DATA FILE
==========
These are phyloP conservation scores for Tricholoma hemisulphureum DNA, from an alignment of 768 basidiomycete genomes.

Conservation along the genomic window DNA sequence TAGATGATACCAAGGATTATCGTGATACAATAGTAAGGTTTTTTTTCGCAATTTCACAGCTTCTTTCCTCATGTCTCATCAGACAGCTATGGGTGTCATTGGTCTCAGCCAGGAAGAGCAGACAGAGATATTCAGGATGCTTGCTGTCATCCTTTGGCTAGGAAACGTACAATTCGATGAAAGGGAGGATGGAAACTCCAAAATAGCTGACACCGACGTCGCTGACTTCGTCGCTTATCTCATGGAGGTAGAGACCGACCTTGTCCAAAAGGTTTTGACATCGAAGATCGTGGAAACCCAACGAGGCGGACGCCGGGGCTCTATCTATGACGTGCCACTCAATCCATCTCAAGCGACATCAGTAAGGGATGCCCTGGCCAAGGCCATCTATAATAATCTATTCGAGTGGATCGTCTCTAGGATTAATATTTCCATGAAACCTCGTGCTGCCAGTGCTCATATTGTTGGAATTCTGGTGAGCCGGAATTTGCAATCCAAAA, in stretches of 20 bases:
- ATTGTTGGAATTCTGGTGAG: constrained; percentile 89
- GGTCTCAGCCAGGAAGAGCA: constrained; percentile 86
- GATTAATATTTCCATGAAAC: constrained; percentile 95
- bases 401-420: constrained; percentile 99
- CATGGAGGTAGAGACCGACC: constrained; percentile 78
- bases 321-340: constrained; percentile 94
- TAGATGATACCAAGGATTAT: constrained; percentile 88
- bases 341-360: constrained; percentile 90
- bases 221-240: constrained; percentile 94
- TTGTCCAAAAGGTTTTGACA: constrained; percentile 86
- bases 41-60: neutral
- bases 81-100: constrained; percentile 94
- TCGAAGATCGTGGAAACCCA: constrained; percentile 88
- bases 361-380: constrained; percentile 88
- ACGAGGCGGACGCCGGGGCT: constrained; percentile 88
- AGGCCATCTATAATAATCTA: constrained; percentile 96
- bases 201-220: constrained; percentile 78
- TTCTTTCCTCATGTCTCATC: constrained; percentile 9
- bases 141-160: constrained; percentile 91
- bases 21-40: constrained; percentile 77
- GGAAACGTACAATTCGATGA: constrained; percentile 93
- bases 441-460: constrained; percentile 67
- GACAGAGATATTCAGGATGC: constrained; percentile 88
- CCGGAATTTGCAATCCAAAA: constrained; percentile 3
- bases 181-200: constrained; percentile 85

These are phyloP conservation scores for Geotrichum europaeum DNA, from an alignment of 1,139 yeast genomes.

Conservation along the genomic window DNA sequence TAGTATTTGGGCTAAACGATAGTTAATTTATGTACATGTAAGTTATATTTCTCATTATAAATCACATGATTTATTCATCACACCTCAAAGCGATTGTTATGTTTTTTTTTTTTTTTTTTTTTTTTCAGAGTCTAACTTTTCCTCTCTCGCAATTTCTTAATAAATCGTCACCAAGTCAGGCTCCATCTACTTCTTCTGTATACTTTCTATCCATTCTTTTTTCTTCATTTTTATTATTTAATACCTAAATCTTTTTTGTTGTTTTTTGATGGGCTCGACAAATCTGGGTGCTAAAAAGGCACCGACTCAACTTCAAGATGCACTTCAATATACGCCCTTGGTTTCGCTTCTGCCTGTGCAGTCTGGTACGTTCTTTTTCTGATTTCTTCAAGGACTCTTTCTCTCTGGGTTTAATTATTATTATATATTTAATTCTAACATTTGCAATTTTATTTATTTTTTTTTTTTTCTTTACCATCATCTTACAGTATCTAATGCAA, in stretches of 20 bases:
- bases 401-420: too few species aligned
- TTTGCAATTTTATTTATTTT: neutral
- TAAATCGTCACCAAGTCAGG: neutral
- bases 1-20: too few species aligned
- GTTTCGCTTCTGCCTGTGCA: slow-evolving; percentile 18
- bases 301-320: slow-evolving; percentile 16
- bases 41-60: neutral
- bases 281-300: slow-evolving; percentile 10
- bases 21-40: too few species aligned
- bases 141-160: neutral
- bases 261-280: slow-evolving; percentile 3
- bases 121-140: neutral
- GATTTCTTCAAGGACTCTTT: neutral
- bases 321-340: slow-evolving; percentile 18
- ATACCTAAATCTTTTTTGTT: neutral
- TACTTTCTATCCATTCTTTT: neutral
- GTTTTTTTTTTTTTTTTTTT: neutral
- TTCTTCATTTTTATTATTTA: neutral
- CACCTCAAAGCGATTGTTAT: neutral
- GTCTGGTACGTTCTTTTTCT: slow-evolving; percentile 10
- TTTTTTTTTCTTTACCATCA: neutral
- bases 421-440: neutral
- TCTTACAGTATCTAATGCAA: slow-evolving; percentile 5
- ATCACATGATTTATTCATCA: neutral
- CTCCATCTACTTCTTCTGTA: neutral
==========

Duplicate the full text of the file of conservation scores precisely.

These are phyloP conservation scores for Tricholoma hemisulphureum DNA, from an alignment of 768 basidiomycete genomes.

Conservation along the genomic window DNA sequence TAGATGATACCAAGGATTATCGTGATACAATAGTAAGGTTTTTTTTCGCAATTTCACAGCTTCTTTCCTCATGTCTCATCAGACAGCTATGGGTGTCATTGGTCTCAGCCAGGAAGAGCAGACAGAGATATTCAGGATGCTTGCTGTCATCCTTTGGCTAGGAAACGTACAATTCGATGAAAGGGAGGATGGAAACTCCAAAATAGCTGACACCGACGTCGCTGACTTCGTCGCTTATCTCATGGAGGTAGAGACCGACCTTGTCCAAAAGGTTTTGACATCGAAGATCGTGGAAACCCAACGAGGCGGACGCCGGGGCTCTATCTATGACGTGCCACTCAATCCATCTCAAGCGACATCAGTAAGGGATGCCCTGGCCAAGGCCATCTATAATAATCTATTCGAGTGGATCGTCTCTAGGATTAATATTTCCATGAAACCTCGTGCTGCCAGTGCTCATATTGTTGGAATTCTGGTGAGCCGGAATTTGCAATCCAAAA, in stretches of 20 bases:
- ATTGTTGGAATTCTGGTGAG: constrained; percentile 89
- GGTCTCAGCCAGGAAGAGCA: constrained; percentile 86
- GATTAATATTTCCATGAAAC: constrained; percentile 95
- bases 401-420: constrained; percentile 99
- CATGGAGGTAGAGACCGACC: constrained; percentile 78
- bases 321-340: constrained; percentile 94
- TAGATGATACCAAGGATTAT: constrained; percentile 88
- bases 341-360: constrained; percentile 90
- bases 221-240: constrained; percentile 94
- TTGTCCAAAAGGTTTTGACA: constrained; percentile 86
- bases 41-60: neutral
- bases 81-100: constrained; percentile 94
- TCGAAGATCGTGGAAACCCA: constrained; percentile 88
- bases 361-380: constrained; percentile 88
- ACGAGGCGGACGCCGGGGCT: constrained; percentile 88
- AGGCCATCTATAATAATCTA: constrained; percentile 96
- bases 201-220: constrained; percentile 78
- TTCTTTCCTCATGTCTCATC: constrained; percentile 9
- bases 141-160: constrained; percentile 91
- bases 21-40: constrained; percentile 77
- GGAAACGTACAATTCGATGA: constrained; percentile 93
- bases 441-460: constrained; percentile 67
- GACAGAGATATTCAGGATGC: constrained; percentile 88
- CCGGAATTTGCAATCCAAAA: constrained; percentile 3
- bases 181-200: constrained; percentile 85

These are phyloP conservation scores for Geotrichum europaeum DNA, from an alignment of 1,139 yeast genomes.

Conservation along the genomic window DNA sequence TAGTATTTGGGCTAAACGATAGTTAATTTATGTACATGTAAGTTATATTTCTCATTATAAATCACATGATTTATTCATCACACCTCAAAGCGATTGTTATGTTTTTTTTTTTTTTTTTTTTTTTTCAGAGTCTAACTTTTCCTCTCTCGCAATTTCTTAATAAATCGTCACCAAGTCAGGCTCCATCTACTTCTTCTGTATACTTTCTATCCATTCTTTTTTCTTCATTTTTATTATTTAATACCTAAATCTTTTTTGTTGTTTTTTGATGGGCTCGACAAATCTGGGTGCTAAAAAGGCACCGACTCAACTTCAAGATGCACTTCAATATACGCCCTTGGTTTCGCTTCTGCCTGTGCAGTCTGGTACGTTCTTTTTCTGATTTCTTCAAGGACTCTTTCTCTCTGGGTTTAATTATTATTATATATTTAATTCTAACATTTGCAATTTTATTTATTTTTTTTTTTTTCTTTACCATCATCTTACAGTATCTAATGCAA, in stretches of 20 bases:
- bases 401-420: too few species aligned
- TTTGCAATTTTATTTATTTT: neutral
- TAAATCGTCACCAAGTCAGG: neutral
- bases 1-20: too few species aligned
- GTTTCGCTTCTGCCTGTGCA: slow-evolving; percentile 18
- bases 301-320: slow-evolving; percentile 16
- bases 41-60: neutral
- bases 281-300: slow-evolving; percentile 10
- bases 21-40: too few species aligned
- bases 141-160: neutral
- bases 261-280: slow-evolving; percentile 3
- bases 121-140: neutral
- GATTTCTTCAAGGACTCTTT: neutral
- bases 321-340: slow-evolving; percentile 18
- ATACCTAAATCTTTTTTGTT: neutral
- TACTTTCTATCCATTCTTTT: neutral
- GTTTTTTTTTTTTTTTTTTT: neutral
- TTCTTCATTTTTATTATTTA: neutral
- CACCTCAAAGCGATTGTTAT: neutral
- GTCTGGTACGTTCTTTTTCT: slow-evolving; percentile 10
- TTTTTTTTTCTTTACCATCA: neutral
- bases 421-440: neutral
- TCTTACAGTATCTAATGCAA: slow-evolving; percentile 5
- ATCACATGATTTATTCATCA: neutral
- CTCCATCTACTTCTTCTGTA: neutral